The init process can react to a power failure as well. This assumes that the computer is connected to a UPS and that the computer is running software which communicates with the UPS and understands when a power failure has occurred. I use the Open Source APCUPSD program for communicating with my APC UPS’es.

pf::powerfail:/sbin/shutdown -f -h +2 “Power Failure; System Shutting Down”
pr:12345:powerokwait:/sbin/shutdown -c “Power Restored; Shutdown Canceled”

The first of these two lines shuts down the system to a complete halt and power off after a wait of two minutes. The second cancels the shutdown if power returns during the 2 minute wait. The text in the quotes is displayed on every terminal to all users so that they can be forewarned.

The gettys

A getty is a process that waits for a login connection on a text mode “tty.” When a login connection is made, the getty turns over control of the virtual terminal to a terminal session and the shell running in it. When the user of the session logs out, the shell and terminal session are terminated and init respawns a new getty to wait for the next connection.

1:2345:respawn:/sbin/mingetty tty1
2:2345:respawn:/sbin/mingetty tty2
3:2345:respawn:/sbin/mingetty tty3
4:2345:respawn:/sbin/mingetty tty4
5:2345:respawn:/sbin/mingetty tty5
6:2345:respawn:/sbin/mingetty tty6

Each of the gettys defined in the lines above waits on one of the text mode virtual terminals for a login. The second field specifies that the getty is to run in run levels 2 through 5.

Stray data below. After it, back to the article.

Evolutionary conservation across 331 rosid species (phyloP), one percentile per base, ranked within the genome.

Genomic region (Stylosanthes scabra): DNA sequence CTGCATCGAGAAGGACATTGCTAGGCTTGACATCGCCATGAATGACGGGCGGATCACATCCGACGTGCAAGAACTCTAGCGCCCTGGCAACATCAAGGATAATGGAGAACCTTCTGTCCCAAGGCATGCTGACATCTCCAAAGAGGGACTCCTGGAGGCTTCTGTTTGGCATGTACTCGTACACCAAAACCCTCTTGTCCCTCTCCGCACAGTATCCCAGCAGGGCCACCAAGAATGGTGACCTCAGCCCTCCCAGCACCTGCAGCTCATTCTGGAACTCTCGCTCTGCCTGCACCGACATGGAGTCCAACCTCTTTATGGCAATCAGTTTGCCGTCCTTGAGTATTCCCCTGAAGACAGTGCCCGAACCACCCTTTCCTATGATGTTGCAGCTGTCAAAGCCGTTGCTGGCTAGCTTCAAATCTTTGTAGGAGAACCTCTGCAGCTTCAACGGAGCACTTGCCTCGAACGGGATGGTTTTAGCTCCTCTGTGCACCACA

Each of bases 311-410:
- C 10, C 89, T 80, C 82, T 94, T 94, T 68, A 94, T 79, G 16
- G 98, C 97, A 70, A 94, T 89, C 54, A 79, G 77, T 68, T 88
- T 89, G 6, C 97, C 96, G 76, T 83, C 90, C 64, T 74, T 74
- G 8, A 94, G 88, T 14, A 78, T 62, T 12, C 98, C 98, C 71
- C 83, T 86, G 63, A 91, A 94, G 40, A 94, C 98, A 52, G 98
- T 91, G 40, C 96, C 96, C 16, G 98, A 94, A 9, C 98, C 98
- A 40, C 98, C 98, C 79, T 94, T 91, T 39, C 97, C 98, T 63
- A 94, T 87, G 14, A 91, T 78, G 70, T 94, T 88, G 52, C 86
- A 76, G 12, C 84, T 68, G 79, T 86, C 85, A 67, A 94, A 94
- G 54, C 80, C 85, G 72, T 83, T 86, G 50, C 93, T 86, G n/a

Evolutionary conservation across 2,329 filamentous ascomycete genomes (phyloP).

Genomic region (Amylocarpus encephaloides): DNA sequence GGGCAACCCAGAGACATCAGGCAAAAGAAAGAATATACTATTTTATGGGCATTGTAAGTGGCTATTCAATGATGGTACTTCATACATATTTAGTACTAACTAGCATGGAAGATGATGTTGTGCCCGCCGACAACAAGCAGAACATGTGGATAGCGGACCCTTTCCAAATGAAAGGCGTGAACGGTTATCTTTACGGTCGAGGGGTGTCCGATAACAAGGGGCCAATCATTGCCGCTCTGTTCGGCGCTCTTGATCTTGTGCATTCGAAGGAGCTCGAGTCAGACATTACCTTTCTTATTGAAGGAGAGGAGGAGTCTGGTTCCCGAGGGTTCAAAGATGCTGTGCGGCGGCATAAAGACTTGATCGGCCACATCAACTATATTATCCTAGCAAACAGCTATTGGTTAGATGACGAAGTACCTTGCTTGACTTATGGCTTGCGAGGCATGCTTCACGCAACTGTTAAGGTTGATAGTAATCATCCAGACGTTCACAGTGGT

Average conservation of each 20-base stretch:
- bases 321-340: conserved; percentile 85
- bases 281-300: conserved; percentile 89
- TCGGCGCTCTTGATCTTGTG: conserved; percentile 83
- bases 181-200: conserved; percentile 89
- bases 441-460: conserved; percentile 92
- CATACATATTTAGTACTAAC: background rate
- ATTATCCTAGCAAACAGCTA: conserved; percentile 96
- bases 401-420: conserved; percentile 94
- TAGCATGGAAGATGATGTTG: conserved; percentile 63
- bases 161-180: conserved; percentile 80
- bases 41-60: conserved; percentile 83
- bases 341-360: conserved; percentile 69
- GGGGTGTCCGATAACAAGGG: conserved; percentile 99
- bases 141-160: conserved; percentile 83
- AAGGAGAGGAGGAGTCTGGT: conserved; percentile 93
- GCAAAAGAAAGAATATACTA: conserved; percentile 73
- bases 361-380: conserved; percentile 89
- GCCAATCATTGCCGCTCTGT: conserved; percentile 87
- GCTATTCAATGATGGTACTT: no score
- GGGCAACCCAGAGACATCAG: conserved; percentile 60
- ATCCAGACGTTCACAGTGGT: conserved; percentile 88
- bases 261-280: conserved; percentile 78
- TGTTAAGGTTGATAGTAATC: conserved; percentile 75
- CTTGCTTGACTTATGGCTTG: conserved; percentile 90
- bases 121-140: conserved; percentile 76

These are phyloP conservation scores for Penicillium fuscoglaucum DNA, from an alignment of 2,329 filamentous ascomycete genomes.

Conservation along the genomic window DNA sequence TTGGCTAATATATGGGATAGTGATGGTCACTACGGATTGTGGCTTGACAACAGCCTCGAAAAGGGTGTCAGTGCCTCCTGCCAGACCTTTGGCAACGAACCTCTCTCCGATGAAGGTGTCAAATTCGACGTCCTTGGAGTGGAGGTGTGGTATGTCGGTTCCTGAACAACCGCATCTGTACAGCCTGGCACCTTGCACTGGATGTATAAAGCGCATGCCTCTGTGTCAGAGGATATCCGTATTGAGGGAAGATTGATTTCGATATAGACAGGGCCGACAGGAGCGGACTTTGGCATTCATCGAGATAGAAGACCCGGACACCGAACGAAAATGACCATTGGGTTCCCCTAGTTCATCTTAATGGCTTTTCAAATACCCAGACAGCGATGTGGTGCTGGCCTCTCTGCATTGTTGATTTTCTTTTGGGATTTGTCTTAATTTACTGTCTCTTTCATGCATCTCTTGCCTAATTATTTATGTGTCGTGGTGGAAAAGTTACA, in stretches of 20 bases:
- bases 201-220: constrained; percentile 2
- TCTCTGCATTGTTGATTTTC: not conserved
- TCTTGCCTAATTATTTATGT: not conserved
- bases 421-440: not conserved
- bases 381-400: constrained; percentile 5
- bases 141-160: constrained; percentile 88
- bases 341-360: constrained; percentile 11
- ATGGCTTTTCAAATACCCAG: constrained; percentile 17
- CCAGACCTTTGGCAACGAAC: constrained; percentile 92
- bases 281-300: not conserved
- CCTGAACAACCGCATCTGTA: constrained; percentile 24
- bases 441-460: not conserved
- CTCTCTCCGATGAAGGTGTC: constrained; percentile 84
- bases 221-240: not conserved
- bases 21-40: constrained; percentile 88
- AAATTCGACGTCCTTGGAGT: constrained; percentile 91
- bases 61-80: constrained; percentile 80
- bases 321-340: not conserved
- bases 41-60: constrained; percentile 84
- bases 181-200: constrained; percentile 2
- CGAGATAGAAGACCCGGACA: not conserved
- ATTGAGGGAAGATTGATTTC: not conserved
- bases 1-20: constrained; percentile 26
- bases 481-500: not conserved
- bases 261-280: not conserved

Use the key combination Ctrl-Alt-FX, where X is a number from 1 to 6, to switch your Linux screen to one of the virtual terminal login sessions. Depending upon which release of Fedora you are using, terminals 1 or 7 may be your GUI.

They term “getty” is a historical one that literally means “get tty” or “get teletype.” When Unix was in its heyday, a teletype was the standard way to connect to a computer.

X

The final line in inttab is the line that specifies the X (the X Window System) login program for run level 5.

x:5:respawn:/etc/X11/prefdm -nodaemon

This works in very much the same way that the getty lines do for text mode logins. The prefdm program is run and launches a default program for a graphical login. This graphical login program waits for a login and turns over control to X. The init program waits until the user logs out and then respawns another copy of the prefdm program, which in turn launches the default graphical login program to wait for another login.